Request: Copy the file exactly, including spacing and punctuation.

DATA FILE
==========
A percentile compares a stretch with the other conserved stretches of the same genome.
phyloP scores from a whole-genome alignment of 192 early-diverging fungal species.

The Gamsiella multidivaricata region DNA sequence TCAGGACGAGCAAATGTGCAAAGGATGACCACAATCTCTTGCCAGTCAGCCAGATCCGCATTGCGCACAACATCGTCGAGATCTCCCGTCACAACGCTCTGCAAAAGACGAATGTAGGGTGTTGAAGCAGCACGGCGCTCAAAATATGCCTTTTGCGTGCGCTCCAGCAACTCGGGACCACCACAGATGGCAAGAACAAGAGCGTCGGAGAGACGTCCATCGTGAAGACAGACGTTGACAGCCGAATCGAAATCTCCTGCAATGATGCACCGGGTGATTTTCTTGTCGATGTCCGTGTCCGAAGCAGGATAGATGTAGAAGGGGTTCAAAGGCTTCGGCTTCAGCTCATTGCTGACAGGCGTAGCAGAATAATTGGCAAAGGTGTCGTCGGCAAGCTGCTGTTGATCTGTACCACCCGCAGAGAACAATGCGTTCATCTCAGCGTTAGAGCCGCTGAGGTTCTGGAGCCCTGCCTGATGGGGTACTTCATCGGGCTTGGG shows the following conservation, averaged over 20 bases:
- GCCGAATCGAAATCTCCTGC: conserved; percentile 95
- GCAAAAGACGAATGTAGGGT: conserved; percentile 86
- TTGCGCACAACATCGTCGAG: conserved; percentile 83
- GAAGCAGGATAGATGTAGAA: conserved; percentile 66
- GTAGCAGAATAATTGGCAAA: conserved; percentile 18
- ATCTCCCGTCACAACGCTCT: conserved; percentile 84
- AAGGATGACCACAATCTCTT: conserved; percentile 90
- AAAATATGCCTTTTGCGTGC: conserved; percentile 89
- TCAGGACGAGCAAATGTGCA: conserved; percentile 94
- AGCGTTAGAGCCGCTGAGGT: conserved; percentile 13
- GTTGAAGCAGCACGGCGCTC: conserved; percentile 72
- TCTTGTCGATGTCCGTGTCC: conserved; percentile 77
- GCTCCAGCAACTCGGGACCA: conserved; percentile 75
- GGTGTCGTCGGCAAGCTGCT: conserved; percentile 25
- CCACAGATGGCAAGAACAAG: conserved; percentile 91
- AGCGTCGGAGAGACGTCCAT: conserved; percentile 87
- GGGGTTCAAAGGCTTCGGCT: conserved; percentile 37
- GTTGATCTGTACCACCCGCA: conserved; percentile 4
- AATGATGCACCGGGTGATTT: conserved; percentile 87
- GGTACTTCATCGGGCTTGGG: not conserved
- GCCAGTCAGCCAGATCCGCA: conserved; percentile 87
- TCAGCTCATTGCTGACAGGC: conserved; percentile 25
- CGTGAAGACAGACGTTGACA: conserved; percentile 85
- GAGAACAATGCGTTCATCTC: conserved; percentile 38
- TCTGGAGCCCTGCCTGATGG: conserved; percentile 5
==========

A percentile compares a stretch with the other conserved stretches of the same genome.
phyloP scores from a whole-genome alignment of 192 early-diverging fungal species.

The Gamsiella multidivaricata region DNA sequence TCAGGACGAGCAAATGTGCAAAGGATGACCACAATCTCTTGCCAGTCAGCCAGATCCGCATTGCGCACAACATCGTCGAGATCTCCCGTCACAACGCTCTGCAAAAGACGAATGTAGGGTGTTGAAGCAGCACGGCGCTCAAAATATGCCTTTTGCGTGCGCTCCAGCAACTCGGGACCACCACAGATGGCAAGAACAAGAGCGTCGGAGAGACGTCCATCGTGAAGACAGACGTTGACAGCCGAATCGAAATCTCCTGCAATGATGCACCGGGTGATTTTCTTGTCGATGTCCGTGTCCGAAGCAGGATAGATGTAGAAGGGGTTCAAAGGCTTCGGCTTCAGCTCATTGCTGACAGGCGTAGCAGAATAATTGGCAAAGGTGTCGTCGGCAAGCTGCTGTTGATCTGTACCACCCGCAGAGAACAATGCGTTCATCTCAGCGTTAGAGCCGCTGAGGTTCTGGAGCCCTGCCTGATGGGGTACTTCATCGGGCTTGGG shows the following conservation, averaged over 20 bases:
- GCCGAATCGAAATCTCCTGC: conserved; percentile 95
- GCAAAAGACGAATGTAGGGT: conserved; percentile 86
- TTGCGCACAACATCGTCGAG: conserved; percentile 83
- GAAGCAGGATAGATGTAGAA: conserved; percentile 66
- GTAGCAGAATAATTGGCAAA: conserved; percentile 18
- ATCTCCCGTCACAACGCTCT: conserved; percentile 84
- AAGGATGACCACAATCTCTT: conserved; percentile 90
- AAAATATGCCTTTTGCGTGC: conserved; percentile 89
- TCAGGACGAGCAAATGTGCA: conserved; percentile 94
- AGCGTTAGAGCCGCTGAGGT: conserved; percentile 13
- GTTGAAGCAGCACGGCGCTC: conserved; percentile 72
- TCTTGTCGATGTCCGTGTCC: conserved; percentile 77
- GCTCCAGCAACTCGGGACCA: conserved; percentile 75
- GGTGTCGTCGGCAAGCTGCT: conserved; percentile 25
- CCACAGATGGCAAGAACAAG: conserved; percentile 91
- AGCGTCGGAGAGACGTCCAT: conserved; percentile 87
- GGGGTTCAAAGGCTTCGGCT: conserved; percentile 37
- GTTGATCTGTACCACCCGCA: conserved; percentile 4
- AATGATGCACCGGGTGATTT: conserved; percentile 87
- GGTACTTCATCGGGCTTGGG: not conserved
- GCCAGTCAGCCAGATCCGCA: conserved; percentile 87
- TCAGCTCATTGCTGACAGGC: conserved; percentile 25
- CGTGAAGACAGACGTTGACA: conserved; percentile 85
- GAGAACAATGCGTTCATCTC: conserved; percentile 38
- TCTGGAGCCCTGCCTGATGG: conserved; percentile 5